Saturday, March 9, 2019

Cedrick Hardman—Another Fine Pass Rusher Gone Too Soon

LOOKING BACK
By John Turney
A week ago Jack Gregory, a 100-sack career player passed away and today the news hit that Cedrick Hardman is gone, too. Hardman also had over 100 sacks in his career (121½). Hardman passed away March 8, 2019, at the age of 70.

Hardman was drafted out of North Texas University by the San Francisco 49ers in the 1st round (9th overall) of the 1970 NFL Draft. He was a standout at North Texas, being named to their athletics Hall of Fame and was named to the Missouri Valley Conference All-Centennial Team, and was named to the North Texas All-Century team as well.

He began his career as a designated pass rusher and a rotational player on the 49ers defensive line, but late in his rookie season secured a starting spot. He was very effective as a pass rusher right away in the NFL but his run defense did lack some. One of his 49er coaches, Mike Giddings, said that they "held a party for Ced after he closed his first trap. The party was in 1972, his third season".

Nonetheless, he was a key player for the good 1970s 49er teams that won the NFC West from 1970-72, making the Oakland Tribune's All-Rookie team in 1970 and in 1971 he was Second-team All-Pro while leading the NFL (unofficially) with 18 sacks.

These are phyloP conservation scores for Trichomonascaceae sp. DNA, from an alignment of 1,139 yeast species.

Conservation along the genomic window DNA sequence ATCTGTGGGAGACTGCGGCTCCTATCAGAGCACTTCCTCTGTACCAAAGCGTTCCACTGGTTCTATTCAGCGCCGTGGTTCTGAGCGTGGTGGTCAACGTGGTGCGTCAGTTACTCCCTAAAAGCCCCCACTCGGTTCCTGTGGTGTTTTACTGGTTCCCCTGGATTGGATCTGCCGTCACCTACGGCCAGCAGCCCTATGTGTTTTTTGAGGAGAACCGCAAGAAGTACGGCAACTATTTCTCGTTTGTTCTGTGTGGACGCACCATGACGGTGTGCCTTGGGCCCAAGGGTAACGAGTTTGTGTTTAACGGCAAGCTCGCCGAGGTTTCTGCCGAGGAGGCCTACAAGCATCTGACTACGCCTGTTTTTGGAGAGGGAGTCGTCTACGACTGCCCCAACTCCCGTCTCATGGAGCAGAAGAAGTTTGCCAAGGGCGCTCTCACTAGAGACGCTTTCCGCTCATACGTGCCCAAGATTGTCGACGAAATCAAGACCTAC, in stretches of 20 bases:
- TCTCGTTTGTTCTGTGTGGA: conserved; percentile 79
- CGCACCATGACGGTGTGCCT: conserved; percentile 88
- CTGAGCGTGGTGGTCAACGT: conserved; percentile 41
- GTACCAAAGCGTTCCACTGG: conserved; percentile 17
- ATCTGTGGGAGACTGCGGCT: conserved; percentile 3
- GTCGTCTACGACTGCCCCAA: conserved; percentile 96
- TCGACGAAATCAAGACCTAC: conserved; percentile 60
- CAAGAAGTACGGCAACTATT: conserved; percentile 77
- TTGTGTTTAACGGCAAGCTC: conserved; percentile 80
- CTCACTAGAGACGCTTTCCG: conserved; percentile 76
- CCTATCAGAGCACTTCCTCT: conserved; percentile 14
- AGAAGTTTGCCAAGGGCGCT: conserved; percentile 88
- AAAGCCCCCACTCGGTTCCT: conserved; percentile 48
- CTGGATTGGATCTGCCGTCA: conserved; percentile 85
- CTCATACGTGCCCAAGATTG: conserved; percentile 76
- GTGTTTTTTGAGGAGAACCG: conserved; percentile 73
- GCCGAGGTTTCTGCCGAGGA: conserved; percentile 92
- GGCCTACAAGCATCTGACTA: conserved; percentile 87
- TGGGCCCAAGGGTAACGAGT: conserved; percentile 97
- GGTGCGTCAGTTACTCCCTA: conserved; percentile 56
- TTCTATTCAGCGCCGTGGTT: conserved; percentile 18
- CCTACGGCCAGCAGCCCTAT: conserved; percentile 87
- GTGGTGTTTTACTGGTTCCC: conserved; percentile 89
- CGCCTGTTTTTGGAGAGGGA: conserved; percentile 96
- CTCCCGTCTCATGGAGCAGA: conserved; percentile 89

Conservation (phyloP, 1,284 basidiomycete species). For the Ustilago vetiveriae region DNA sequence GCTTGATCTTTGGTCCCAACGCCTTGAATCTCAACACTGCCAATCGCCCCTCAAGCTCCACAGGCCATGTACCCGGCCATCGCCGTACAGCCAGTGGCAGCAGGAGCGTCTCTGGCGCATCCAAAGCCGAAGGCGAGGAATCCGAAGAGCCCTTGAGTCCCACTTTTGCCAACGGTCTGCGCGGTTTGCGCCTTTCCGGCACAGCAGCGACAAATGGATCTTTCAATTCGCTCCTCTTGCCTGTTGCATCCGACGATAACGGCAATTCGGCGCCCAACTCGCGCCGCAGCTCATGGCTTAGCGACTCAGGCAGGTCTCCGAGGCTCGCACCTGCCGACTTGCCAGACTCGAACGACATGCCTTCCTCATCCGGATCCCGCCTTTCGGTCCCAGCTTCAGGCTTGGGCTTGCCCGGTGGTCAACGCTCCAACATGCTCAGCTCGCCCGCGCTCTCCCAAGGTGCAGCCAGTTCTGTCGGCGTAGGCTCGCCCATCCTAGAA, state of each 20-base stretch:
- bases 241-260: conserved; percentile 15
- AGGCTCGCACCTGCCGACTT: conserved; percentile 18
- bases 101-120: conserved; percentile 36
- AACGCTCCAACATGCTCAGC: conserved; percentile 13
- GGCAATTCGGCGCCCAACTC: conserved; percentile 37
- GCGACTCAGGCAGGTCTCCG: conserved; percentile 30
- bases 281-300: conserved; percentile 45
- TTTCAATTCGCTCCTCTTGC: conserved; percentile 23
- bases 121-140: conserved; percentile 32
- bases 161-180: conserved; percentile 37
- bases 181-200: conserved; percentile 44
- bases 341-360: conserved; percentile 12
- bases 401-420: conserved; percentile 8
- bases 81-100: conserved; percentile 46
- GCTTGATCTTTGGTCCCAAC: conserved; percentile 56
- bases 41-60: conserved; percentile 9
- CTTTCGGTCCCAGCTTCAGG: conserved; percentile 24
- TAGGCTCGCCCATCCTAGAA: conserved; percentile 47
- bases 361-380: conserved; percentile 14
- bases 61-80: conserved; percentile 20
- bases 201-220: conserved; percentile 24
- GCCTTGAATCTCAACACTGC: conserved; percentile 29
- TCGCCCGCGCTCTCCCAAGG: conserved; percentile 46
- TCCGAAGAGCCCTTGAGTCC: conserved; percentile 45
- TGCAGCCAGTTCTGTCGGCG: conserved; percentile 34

Additionally, Paul Zimmerman named him to his personal New York Post All-Pro Team in 1971 and named him to his personal All-Decade Team for the 1970s. Hardman ended his 49er career with 107.0 sacks and that coincided with the decade of 1970-79 and that 107 sack total was, according to PFJ, the most of any player in the 1970s.
He had 14 sacks in 1975, among the NFL leaders (again, unofficially) and was Second-team All-Pro and went to his second Pro Bowl. But thhat was really it as 'honors' go, 1971 and 1975. He was honorable mention a few times and made some lesser-known All-Pro teams (see below) but it is amazing that someone with his stats was esstentially a two-time 'All-Star'.

Hardman was a flamboyant type, he drove a Caddilac with the personalized plate of "NASTY" and wore the 'mod' clothes of the 1970s era. He reportedly spent much of his rookie salary on his wardrobe which eventually included a "$450 black and white leather suit with fringe on top and on the sides and a 12-inch peace symbol on the front".